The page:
Oh, and one last thing. After much discussion with others and amongst ourselves, we have decided to delay the release of the app until next year. There’s already been a lot of buzz surrounding the release of our book and music, and we have promotional events and marketing opportunities scheduled, and we wanted to build up awareness of our product and brand before unleashing the power of our flagship app. We assure you though that it’s coming, it will be so full of features and really fun to play with, and those of you who are in line to receive it will be the first to get it…!

More news to come in the lead up to our products’ release… Thank you all so much again!

Los Angeles

We’re back.

Yes, it was a sudden decision, but one to which we gave a lot of careful thought, and one we made with a heavy heart.  We have moved back to LA.

Our KinderBard products will begin to be released very soon, and with such events comes the responsibility to market – we plan to attend the annual convention of theNational Council of Teachers of English in Las Vegas in November, the American Library Association conference in Seattle in January, and more, and for that we have had to give up our Parisian dream.

We arrived last Friday, 3 days ago, and my iMac arrived just now via DHL, so here I am, writing this in the late autumn heat.  Can’t wait to catch up with all our family and friends here.  Meanwhile, here’s to continuing exciting developments on the business front, and thanks again for all your love and support.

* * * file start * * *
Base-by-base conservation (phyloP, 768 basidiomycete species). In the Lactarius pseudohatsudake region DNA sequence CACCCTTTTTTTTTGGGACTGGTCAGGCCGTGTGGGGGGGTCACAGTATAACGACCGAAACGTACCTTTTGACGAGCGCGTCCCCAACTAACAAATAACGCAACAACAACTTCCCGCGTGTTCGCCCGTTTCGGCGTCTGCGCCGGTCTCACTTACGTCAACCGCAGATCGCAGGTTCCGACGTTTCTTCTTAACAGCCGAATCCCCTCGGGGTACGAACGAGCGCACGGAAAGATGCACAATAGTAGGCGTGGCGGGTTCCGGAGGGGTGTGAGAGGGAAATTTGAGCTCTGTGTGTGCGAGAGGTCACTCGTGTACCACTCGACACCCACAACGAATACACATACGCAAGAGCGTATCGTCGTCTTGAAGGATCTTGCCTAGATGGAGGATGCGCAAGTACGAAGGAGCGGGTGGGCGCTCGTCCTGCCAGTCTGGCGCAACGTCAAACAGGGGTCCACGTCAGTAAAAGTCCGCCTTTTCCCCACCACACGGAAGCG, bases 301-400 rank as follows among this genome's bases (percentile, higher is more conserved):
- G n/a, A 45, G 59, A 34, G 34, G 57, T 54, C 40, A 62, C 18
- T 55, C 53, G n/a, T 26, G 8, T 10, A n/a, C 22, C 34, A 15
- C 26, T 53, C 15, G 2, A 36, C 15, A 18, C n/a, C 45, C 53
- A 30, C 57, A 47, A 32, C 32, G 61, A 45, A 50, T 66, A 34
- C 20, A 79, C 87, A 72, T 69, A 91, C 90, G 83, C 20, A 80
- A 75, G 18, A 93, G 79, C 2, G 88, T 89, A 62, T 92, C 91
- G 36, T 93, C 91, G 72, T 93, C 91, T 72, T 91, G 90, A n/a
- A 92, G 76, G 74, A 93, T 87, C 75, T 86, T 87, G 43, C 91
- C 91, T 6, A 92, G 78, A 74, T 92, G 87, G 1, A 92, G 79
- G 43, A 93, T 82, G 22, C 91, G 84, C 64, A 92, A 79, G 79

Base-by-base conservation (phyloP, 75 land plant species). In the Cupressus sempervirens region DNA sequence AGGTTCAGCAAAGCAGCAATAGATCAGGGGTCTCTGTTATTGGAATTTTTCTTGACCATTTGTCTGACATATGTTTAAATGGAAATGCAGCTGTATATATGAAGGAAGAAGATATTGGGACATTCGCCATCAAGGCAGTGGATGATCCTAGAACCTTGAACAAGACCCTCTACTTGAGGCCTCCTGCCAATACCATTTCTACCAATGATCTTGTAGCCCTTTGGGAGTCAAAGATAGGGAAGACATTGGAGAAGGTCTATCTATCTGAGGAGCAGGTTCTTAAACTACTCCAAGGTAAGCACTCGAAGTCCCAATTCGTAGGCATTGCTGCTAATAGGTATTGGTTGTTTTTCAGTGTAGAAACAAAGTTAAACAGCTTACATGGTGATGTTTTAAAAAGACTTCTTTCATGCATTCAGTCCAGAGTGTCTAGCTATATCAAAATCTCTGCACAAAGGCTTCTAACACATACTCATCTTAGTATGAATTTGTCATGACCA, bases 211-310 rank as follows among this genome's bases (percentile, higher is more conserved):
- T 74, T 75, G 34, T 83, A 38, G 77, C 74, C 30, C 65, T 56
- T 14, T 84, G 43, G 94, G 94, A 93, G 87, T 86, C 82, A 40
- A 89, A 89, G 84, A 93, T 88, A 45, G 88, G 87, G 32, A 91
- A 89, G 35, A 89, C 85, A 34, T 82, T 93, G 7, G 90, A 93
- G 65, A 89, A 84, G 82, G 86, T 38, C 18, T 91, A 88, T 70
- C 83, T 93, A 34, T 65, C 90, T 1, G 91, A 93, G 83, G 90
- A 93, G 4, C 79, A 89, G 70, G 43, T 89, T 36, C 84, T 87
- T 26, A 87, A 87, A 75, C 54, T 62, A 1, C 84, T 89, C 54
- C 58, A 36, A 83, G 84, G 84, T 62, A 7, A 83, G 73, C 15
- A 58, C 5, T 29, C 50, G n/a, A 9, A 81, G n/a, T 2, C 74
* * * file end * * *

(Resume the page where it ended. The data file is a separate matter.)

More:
Watch this space for more news!

Marketing Shakespeare on Social Media

As some of you may know, I did not even have a Facebook account until two months ago. And now I have a fully functioning fanpage, a decent number of followers both on that page and on Twitter, and I’ve been known to dabble in a bit of Tumbling, Klouting, and even Pinteresting…

I have learned so much in such a short time about the power of social media – so much so, in fact, that I’m thinking of making posts about social media a part of my repertoire here on my own blog! It’s also partly because I’ve noticed that, for example, people on Twitter like to be linked to articles about how to Tweet (!). Just like movies about making movies, or sonnets about sonnets, then… (“So long as men can breathe, or eyes can see, / So long lives this, and this gives life to thee.”)